Tournament structure: 5-player Star. The winner of each match is awarded three (3) LPs [League Point] and one (1) Reward Pack to add to their pool. In the case of a draw, each player receives one (1) LP and drafts the Reward Pack in snake fashion (winning dice roll gets to choose first). Top competitors and prizes awarded based on total LPs accumulated before 4:30 p.m.
And here’s the complete ruleset:
1) Player registration. The start time for the Conspiracy 2 one-day league is 10:30am sharp, Sunday, August 28th, 2016 at FaceToFace Games Montreal. No new players will be admitted to the tournament after that time, and no games played before that time will count towards the final results. The registration fee is $30, payable at the store counter, which includes the price of the six packs for the starting card pool and prize support. The event closes at 4:30pm sharp, which means that no new games started after that time will count towards the final results (games already underway at that time will be permitted to conclude).
2) Deck construction. Upon joining the league, players will MegaDraft 6 boosters of Conspiracy 2 to make their league card pool. Only cards in this pool, and basic lands, are legal for league play. There is no trading of league cards allowed for the duration of the league. Players will construct a 60-card deck from their league pool. The maximum number of copies of any card in a league deck is 4 (not including basic lands). If at any time a player is discovered to be using cards from outside their league pools in their league matches, they will be considered eliminated from the league and forfeit any prizes they would have earned. Rares and mythic rares will be recorded.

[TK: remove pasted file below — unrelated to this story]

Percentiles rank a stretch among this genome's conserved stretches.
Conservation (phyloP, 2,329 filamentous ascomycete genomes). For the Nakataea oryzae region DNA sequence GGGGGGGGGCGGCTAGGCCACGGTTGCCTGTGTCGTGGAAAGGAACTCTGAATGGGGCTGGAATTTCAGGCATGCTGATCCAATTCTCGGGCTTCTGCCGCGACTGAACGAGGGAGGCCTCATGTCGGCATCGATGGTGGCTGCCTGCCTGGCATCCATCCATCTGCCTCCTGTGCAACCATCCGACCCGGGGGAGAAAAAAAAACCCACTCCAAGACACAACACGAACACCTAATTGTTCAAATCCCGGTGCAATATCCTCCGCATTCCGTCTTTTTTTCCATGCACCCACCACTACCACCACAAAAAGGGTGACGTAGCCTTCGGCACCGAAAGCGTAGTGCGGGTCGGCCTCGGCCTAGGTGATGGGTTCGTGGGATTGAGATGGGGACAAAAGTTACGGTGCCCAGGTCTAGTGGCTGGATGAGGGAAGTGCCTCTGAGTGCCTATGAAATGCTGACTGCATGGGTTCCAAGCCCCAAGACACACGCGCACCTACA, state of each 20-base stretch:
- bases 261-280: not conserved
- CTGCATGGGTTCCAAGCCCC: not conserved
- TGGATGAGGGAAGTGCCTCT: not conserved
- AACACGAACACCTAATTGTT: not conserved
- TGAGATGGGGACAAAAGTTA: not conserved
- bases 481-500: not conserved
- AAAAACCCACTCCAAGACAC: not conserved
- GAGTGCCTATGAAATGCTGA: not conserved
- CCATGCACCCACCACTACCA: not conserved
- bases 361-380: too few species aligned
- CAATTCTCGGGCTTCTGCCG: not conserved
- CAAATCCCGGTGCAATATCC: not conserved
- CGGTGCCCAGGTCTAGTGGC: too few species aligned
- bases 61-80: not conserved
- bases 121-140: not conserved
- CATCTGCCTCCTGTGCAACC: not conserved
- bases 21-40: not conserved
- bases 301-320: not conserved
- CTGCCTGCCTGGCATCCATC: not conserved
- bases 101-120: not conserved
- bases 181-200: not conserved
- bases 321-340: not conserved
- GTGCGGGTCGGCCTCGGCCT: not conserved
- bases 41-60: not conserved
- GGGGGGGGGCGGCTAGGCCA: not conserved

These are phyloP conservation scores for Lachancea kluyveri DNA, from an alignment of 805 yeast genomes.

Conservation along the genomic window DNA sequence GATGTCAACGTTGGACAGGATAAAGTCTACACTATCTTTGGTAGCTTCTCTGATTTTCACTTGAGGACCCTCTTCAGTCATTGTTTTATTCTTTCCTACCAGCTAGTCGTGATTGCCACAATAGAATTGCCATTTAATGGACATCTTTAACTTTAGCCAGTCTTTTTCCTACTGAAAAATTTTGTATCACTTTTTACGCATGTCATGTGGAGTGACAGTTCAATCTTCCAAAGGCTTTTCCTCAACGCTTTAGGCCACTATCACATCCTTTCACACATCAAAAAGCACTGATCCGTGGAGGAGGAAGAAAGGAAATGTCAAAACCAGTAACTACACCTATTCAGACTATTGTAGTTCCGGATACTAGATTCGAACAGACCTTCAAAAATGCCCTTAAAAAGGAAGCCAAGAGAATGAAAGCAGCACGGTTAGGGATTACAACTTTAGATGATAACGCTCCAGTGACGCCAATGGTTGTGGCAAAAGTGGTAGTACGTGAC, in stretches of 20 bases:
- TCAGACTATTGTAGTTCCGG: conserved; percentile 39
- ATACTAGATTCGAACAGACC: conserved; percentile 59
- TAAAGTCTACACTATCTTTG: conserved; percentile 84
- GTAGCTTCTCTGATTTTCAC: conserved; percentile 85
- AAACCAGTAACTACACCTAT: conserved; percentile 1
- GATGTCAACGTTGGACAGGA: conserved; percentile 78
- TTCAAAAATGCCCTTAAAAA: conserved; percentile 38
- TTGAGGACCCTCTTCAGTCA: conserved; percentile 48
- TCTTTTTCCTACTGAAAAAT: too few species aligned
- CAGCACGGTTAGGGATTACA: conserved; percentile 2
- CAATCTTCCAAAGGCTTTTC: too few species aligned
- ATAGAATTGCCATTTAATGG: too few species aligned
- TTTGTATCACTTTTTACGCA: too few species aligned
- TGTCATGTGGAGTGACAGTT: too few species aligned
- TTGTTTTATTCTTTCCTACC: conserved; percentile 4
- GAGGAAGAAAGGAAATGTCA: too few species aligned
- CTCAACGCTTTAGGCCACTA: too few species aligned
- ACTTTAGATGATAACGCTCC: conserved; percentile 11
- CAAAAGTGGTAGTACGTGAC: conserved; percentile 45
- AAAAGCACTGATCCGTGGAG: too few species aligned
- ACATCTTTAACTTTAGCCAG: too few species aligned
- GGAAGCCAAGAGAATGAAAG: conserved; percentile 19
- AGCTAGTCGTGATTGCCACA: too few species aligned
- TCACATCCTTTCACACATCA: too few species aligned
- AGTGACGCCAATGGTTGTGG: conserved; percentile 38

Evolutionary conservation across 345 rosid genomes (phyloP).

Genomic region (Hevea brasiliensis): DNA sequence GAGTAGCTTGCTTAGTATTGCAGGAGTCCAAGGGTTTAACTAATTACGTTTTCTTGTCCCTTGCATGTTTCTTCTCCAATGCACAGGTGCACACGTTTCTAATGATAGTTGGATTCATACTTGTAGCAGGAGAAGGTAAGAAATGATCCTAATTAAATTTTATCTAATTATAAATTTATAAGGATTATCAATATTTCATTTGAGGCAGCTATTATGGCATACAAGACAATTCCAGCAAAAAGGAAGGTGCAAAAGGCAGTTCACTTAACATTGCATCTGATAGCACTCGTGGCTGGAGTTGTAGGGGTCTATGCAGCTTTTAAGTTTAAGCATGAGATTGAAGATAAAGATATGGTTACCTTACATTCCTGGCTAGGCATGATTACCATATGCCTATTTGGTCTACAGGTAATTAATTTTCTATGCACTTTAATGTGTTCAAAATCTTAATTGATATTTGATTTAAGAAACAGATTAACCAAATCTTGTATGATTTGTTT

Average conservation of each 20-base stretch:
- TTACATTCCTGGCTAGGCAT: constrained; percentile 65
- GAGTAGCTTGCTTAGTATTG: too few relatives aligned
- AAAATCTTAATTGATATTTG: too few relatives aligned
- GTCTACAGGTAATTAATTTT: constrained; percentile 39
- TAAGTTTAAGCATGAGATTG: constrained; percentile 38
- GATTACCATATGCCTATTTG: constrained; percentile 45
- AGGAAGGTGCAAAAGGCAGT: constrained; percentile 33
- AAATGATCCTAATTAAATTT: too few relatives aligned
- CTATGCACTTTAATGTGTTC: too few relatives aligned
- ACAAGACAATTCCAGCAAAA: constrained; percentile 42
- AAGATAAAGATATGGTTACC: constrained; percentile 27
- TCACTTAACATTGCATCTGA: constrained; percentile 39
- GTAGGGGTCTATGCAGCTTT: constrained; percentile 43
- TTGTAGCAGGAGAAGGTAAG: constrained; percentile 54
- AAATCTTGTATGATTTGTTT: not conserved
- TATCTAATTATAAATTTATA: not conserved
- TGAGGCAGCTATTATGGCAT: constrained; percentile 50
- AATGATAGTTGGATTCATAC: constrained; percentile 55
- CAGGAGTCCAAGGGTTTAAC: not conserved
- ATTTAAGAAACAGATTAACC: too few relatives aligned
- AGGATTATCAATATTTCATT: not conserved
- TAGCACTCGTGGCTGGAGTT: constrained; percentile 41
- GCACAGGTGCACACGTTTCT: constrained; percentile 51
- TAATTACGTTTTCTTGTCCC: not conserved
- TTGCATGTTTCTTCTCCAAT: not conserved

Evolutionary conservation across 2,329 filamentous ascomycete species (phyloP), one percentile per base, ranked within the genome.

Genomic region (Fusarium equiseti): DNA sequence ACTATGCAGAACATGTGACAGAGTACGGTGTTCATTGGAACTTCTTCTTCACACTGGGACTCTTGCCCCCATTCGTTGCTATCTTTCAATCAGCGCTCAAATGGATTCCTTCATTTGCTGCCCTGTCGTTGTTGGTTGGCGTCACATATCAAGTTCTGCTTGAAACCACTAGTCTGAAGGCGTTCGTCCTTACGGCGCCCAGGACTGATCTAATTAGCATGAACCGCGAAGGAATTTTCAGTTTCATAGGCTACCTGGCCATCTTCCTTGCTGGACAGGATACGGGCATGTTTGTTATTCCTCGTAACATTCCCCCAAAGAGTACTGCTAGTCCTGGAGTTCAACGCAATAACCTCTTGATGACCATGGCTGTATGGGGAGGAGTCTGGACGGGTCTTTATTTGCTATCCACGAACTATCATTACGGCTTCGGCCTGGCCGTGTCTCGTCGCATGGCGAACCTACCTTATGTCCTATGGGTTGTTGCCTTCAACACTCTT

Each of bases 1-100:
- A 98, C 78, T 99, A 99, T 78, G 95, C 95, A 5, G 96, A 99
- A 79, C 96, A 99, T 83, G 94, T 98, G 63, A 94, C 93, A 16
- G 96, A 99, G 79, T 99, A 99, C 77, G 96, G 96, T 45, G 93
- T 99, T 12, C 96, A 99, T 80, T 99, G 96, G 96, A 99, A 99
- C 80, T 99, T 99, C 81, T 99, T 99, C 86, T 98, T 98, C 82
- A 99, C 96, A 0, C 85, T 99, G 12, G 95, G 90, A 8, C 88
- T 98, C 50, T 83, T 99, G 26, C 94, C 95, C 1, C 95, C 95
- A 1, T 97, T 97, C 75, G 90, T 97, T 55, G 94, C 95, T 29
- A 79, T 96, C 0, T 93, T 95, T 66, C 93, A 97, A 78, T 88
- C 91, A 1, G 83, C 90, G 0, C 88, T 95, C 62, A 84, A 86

3) Playing matches. There will be chairs numbered 1 through 5 in a queue, each corresponding to seats at the table. After deck construction is complete, players enter the queue to play multiplayer games of Star format [5 players] on a first-come, first-served basis. Once all five chairs are filled, a game of Star launches. In this variant of Star, you win only when the two players sitting across the table from you are eliminated (it doesn’t matter if you do the deed yourself or not), while you yourself are not yet eliminated. You cannot attack the players to your immediate left or right, although you can target them, their permanents, and their spells, with effects under your control. Players who are eliminated are free to return to the queue immediately for the next game, which will launch as soon as all the chairs are full again (there’s no need for eliminated players to wait around until the game finishes, as in this variant of Star only non-eliminated players can win). The winner of each game of Star gets a free ‘Reward Pack’: they may add the cards contained therein to their league card pool and improve their deck for subsequent games. Rares and mythic rares will be recorded. In the case of a draw (e.g.: two active players’ win conditions are simultaneously triggered by the elimination of their sole remaining opponent), players take turns drafting cards from the pack until all cards are gone.